RESULTS OF THE SIBERIAN TIGER PROJECT CAPTURE SEASON FALL 2009
In November 2009, our staff completed the joint WCS/SABZ Siberian Tiger Project fall capture season in the Sikhote-Alin Reserve. A very important method of studying the tiger population is radiotelemetry, i.e. radiotracking of tigers fitted with radiocollars. This method has been used at the Sikhote-Alin Reserve for a long time, and has provided us with practical conservation results for this rare predator.
For this reason, tiger captures are an essential part of our research program. Our methods have been used and approved for large carnivore captures throughout the world, and we use it to safely fit our tigers with radiocollars. Tigers with radiocollars are special because they give us necessary information, based on which we develop tiger conservation plans. These individuals help us carry out an important mission, which we hope will have positive effects on future tiger generations, and on human attitudes towards this magnificent animal.
This fall our capture team has worked in one area of the reserve for seven weeks. They achieved great results – four tigers were captured during that time. None of them have been radiocollared before, and were fitted with collars for the first time this fall.
The first captured tiger was an adult resident male. We have already known him based on photos from camera-traps set in different parts of the Sikhote-Alin Reserve, mounted near marking trees along the trails he used to travel around his home range. His home range is unusually large and includes the home ranges of at least six adult female tigers.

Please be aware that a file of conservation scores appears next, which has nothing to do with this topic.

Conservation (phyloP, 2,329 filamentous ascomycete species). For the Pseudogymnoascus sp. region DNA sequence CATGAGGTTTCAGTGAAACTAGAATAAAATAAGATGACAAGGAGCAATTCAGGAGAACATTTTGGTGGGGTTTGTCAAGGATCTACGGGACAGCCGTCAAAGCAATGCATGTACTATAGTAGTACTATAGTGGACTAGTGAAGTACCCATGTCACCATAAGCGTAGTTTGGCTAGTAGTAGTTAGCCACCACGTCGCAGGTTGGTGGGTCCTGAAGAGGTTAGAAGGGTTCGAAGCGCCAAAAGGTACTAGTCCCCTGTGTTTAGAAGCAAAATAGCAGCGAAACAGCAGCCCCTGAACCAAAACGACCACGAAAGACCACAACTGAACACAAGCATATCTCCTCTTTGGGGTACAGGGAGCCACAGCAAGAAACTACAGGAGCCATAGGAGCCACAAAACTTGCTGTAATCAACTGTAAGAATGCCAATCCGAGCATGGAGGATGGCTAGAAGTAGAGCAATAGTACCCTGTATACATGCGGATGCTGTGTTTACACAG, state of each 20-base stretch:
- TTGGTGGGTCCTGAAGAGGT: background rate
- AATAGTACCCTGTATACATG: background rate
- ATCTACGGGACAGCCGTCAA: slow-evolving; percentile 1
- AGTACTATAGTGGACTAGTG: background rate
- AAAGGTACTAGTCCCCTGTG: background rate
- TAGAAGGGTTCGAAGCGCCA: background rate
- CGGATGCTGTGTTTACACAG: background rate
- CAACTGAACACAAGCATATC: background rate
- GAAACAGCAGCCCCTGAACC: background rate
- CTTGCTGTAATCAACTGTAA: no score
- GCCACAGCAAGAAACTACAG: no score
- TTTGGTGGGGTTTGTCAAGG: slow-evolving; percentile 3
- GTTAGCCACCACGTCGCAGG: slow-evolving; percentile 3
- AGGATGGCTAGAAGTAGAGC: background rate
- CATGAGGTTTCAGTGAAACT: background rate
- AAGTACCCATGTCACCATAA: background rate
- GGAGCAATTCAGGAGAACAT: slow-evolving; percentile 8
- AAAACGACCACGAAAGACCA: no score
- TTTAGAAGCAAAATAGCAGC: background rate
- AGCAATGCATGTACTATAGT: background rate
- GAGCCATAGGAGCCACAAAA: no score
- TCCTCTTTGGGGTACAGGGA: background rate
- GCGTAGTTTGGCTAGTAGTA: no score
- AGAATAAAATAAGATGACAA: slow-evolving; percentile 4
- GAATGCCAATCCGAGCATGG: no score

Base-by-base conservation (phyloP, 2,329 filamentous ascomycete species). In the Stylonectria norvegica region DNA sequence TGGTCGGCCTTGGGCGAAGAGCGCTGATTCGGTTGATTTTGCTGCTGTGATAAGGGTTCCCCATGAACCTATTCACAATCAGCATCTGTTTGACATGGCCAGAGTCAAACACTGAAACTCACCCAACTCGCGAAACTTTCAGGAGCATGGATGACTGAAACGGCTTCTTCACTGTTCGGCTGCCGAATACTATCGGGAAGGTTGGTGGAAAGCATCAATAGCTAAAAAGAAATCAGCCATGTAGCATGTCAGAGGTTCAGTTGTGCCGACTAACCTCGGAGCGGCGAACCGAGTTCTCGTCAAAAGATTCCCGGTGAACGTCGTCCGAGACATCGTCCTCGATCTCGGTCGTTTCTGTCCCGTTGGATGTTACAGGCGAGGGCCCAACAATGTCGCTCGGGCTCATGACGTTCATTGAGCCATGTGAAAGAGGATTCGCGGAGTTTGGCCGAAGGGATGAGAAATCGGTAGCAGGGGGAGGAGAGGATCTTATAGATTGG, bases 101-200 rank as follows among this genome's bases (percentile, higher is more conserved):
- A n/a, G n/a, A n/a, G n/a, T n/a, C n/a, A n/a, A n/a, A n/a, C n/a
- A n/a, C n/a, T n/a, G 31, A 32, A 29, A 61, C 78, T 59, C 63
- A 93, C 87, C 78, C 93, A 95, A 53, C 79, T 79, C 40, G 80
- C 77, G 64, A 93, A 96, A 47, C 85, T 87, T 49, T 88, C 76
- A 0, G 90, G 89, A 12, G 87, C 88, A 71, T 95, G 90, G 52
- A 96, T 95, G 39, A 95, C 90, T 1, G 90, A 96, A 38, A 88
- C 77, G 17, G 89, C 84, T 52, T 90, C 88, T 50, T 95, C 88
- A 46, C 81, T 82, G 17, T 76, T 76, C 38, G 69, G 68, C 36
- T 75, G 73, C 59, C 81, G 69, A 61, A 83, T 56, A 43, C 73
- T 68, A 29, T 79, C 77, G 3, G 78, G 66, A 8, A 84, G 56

Several days later the second tiger, a 5 year old male, was captured. Then, shortly before the end of the capture season we had a double stroke of good luck. One tiger showed himself to our team, coming within 10 meters of their cabin. People saw him in the light of flashlights, and then he disappeared in the forest. The following morning, two tigers were discovered captured in snares. They turned out to be a young brother and sister. Although they were only 18 months old, they looked impressive and were nearly the same size as adult tigers. Later, after obtaining pictures from camera-traps set near their capture site, we found out that the young tigers traveled together with their mother, who escaped the snares.
The results of this capture season are of special importance not only because of our success but also because of the new GPS collars that were fitted on two of the tigers. GPS collars have a significant advantage over the old VHS collars, which were used previously. To obtain information on a tiger with a VHS collar, the researcher can use only radio signals. Given the large size of tiger home ranges, it can be very difficult to locate the animal, and we often loose some of our radiocollared tigers for long periods of time. By contrast, GPS collars identify the location of the tiger every two hours. This information is stored in the collar, and the researcher can download it from a distance using a radio-receiver and antenna. This method provides much more detailed information on tiger movements, and allows researchers to visit and explore those sites where the tiger stayed for longer than 2 hours.
We hope that with these new collars we’ll get much more information about the lives of our tigers, ultimately aiding us in their conservation.